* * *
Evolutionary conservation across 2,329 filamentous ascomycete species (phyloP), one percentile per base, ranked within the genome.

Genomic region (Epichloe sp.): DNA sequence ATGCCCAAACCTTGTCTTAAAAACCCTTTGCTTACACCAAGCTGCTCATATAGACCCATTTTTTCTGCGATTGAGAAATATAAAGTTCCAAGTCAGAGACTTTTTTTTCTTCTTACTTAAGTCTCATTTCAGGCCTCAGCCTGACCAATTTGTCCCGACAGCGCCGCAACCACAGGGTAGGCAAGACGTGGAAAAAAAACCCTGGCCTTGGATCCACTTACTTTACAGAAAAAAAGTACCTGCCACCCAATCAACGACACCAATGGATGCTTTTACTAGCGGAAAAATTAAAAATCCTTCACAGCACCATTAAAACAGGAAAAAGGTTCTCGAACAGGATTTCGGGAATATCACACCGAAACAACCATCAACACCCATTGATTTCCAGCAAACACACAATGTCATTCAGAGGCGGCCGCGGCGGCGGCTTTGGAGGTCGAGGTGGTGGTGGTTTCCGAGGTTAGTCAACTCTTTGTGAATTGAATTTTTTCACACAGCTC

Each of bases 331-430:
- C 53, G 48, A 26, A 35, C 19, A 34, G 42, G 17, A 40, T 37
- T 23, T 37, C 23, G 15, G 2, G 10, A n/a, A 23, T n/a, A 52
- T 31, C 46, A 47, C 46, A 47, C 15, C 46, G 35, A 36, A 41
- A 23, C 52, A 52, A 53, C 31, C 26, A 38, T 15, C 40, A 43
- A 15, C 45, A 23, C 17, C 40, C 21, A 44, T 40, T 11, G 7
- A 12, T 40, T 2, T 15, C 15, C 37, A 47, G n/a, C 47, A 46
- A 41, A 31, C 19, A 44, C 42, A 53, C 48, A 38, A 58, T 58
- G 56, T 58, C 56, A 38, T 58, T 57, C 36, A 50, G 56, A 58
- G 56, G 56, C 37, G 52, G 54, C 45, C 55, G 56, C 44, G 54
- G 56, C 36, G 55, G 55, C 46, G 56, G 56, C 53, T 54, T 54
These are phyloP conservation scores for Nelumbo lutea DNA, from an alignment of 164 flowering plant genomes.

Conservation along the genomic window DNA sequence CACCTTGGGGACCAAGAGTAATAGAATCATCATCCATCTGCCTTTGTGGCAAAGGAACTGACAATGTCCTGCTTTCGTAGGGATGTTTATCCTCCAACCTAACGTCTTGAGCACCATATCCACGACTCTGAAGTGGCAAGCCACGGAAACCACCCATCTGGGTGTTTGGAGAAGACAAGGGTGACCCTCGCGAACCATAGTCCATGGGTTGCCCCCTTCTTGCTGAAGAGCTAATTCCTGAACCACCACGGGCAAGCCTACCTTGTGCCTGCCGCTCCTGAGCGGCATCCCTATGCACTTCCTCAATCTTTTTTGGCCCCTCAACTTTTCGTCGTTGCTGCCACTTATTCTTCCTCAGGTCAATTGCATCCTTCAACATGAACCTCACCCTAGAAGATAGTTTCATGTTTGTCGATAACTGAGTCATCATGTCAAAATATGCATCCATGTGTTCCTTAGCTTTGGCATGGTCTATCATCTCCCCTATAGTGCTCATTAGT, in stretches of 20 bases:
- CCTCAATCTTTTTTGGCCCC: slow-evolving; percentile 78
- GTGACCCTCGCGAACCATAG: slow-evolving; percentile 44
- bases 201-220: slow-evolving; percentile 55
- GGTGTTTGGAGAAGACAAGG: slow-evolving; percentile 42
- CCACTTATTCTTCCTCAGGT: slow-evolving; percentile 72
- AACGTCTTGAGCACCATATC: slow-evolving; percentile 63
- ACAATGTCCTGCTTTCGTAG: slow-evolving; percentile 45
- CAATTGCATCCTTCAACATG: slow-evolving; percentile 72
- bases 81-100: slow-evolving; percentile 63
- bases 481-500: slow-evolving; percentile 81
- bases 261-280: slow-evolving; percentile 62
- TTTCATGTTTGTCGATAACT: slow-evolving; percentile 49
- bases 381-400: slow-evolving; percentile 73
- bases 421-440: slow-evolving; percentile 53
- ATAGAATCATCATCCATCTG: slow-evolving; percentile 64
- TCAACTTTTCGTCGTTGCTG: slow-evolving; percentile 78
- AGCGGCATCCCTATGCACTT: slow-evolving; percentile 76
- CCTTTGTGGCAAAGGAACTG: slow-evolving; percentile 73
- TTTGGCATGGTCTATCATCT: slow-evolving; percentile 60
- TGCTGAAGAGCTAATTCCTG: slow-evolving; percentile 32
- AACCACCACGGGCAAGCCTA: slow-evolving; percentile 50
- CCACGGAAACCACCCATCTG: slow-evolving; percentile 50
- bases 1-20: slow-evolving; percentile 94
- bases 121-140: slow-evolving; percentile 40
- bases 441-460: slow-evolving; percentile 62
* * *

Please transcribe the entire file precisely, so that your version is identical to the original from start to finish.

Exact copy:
Evolutionary conservation across 2,329 filamentous ascomycete species (phyloP), one percentile per base, ranked within the genome.

Genomic region (Epichloe sp.): DNA sequence ATGCCCAAACCTTGTCTTAAAAACCCTTTGCTTACACCAAGCTGCTCATATAGACCCATTTTTTCTGCGATTGAGAAATATAAAGTTCCAAGTCAGAGACTTTTTTTTCTTCTTACTTAAGTCTCATTTCAGGCCTCAGCCTGACCAATTTGTCCCGACAGCGCCGCAACCACAGGGTAGGCAAGACGTGGAAAAAAAACCCTGGCCTTGGATCCACTTACTTTACAGAAAAAAAGTACCTGCCACCCAATCAACGACACCAATGGATGCTTTTACTAGCGGAAAAATTAAAAATCCTTCACAGCACCATTAAAACAGGAAAAAGGTTCTCGAACAGGATTTCGGGAATATCACACCGAAACAACCATCAACACCCATTGATTTCCAGCAAACACACAATGTCATTCAGAGGCGGCCGCGGCGGCGGCTTTGGAGGTCGAGGTGGTGGTGGTTTCCGAGGTTAGTCAACTCTTTGTGAATTGAATTTTTTCACACAGCTC

Each of bases 331-430:
- C 53, G 48, A 26, A 35, C 19, A 34, G 42, G 17, A 40, T 37
- T 23, T 37, C 23, G 15, G 2, G 10, A n/a, A 23, T n/a, A 52
- T 31, C 46, A 47, C 46, A 47, C 15, C 46, G 35, A 36, A 41
- A 23, C 52, A 52, A 53, C 31, C 26, A 38, T 15, C 40, A 43
- A 15, C 45, A 23, C 17, C 40, C 21, A 44, T 40, T 11, G 7
- A 12, T 40, T 2, T 15, C 15, C 37, A 47, G n/a, C 47, A 46
- A 41, A 31, C 19, A 44, C 42, A 53, C 48, A 38, A 58, T 58
- G 56, T 58, C 56, A 38, T 58, T 57, C 36, A 50, G 56, A 58
- G 56, G 56, C 37, G 52, G 54, C 45, C 55, G 56, C 44, G 54
- G 56, C 36, G 55, G 55, C 46, G 56, G 56, C 53, T 54, T 54
These are phyloP conservation scores for Nelumbo lutea DNA, from an alignment of 164 flowering plant genomes.

Conservation along the genomic window DNA sequence CACCTTGGGGACCAAGAGTAATAGAATCATCATCCATCTGCCTTTGTGGCAAAGGAACTGACAATGTCCTGCTTTCGTAGGGATGTTTATCCTCCAACCTAACGTCTTGAGCACCATATCCACGACTCTGAAGTGGCAAGCCACGGAAACCACCCATCTGGGTGTTTGGAGAAGACAAGGGTGACCCTCGCGAACCATAGTCCATGGGTTGCCCCCTTCTTGCTGAAGAGCTAATTCCTGAACCACCACGGGCAAGCCTACCTTGTGCCTGCCGCTCCTGAGCGGCATCCCTATGCACTTCCTCAATCTTTTTTGGCCCCTCAACTTTTCGTCGTTGCTGCCACTTATTCTTCCTCAGGTCAATTGCATCCTTCAACATGAACCTCACCCTAGAAGATAGTTTCATGTTTGTCGATAACTGAGTCATCATGTCAAAATATGCATCCATGTGTTCCTTAGCTTTGGCATGGTCTATCATCTCCCCTATAGTGCTCATTAGT, in stretches of 20 bases:
- CCTCAATCTTTTTTGGCCCC: slow-evolving; percentile 78
- GTGACCCTCGCGAACCATAG: slow-evolving; percentile 44
- bases 201-220: slow-evolving; percentile 55
- GGTGTTTGGAGAAGACAAGG: slow-evolving; percentile 42
- CCACTTATTCTTCCTCAGGT: slow-evolving; percentile 72
- AACGTCTTGAGCACCATATC: slow-evolving; percentile 63
- ACAATGTCCTGCTTTCGTAG: slow-evolving; percentile 45
- CAATTGCATCCTTCAACATG: slow-evolving; percentile 72
- bases 81-100: slow-evolving; percentile 63
- bases 481-500: slow-evolving; percentile 81
- bases 261-280: slow-evolving; percentile 62
- TTTCATGTTTGTCGATAACT: slow-evolving; percentile 49
- bases 381-400: slow-evolving; percentile 73
- bases 421-440: slow-evolving; percentile 53
- ATAGAATCATCATCCATCTG: slow-evolving; percentile 64
- TCAACTTTTCGTCGTTGCTG: slow-evolving; percentile 78
- AGCGGCATCCCTATGCACTT: slow-evolving; percentile 76
- CCTTTGTGGCAAAGGAACTG: slow-evolving; percentile 73
- TTTGGCATGGTCTATCATCT: slow-evolving; percentile 60
- TGCTGAAGAGCTAATTCCTG: slow-evolving; percentile 32
- AACCACCACGGGCAAGCCTA: slow-evolving; percentile 50
- CCACGGAAACCACCCATCTG: slow-evolving; percentile 50
- bases 1-20: slow-evolving; percentile 94
- bases 121-140: slow-evolving; percentile 40
- bases 441-460: slow-evolving; percentile 62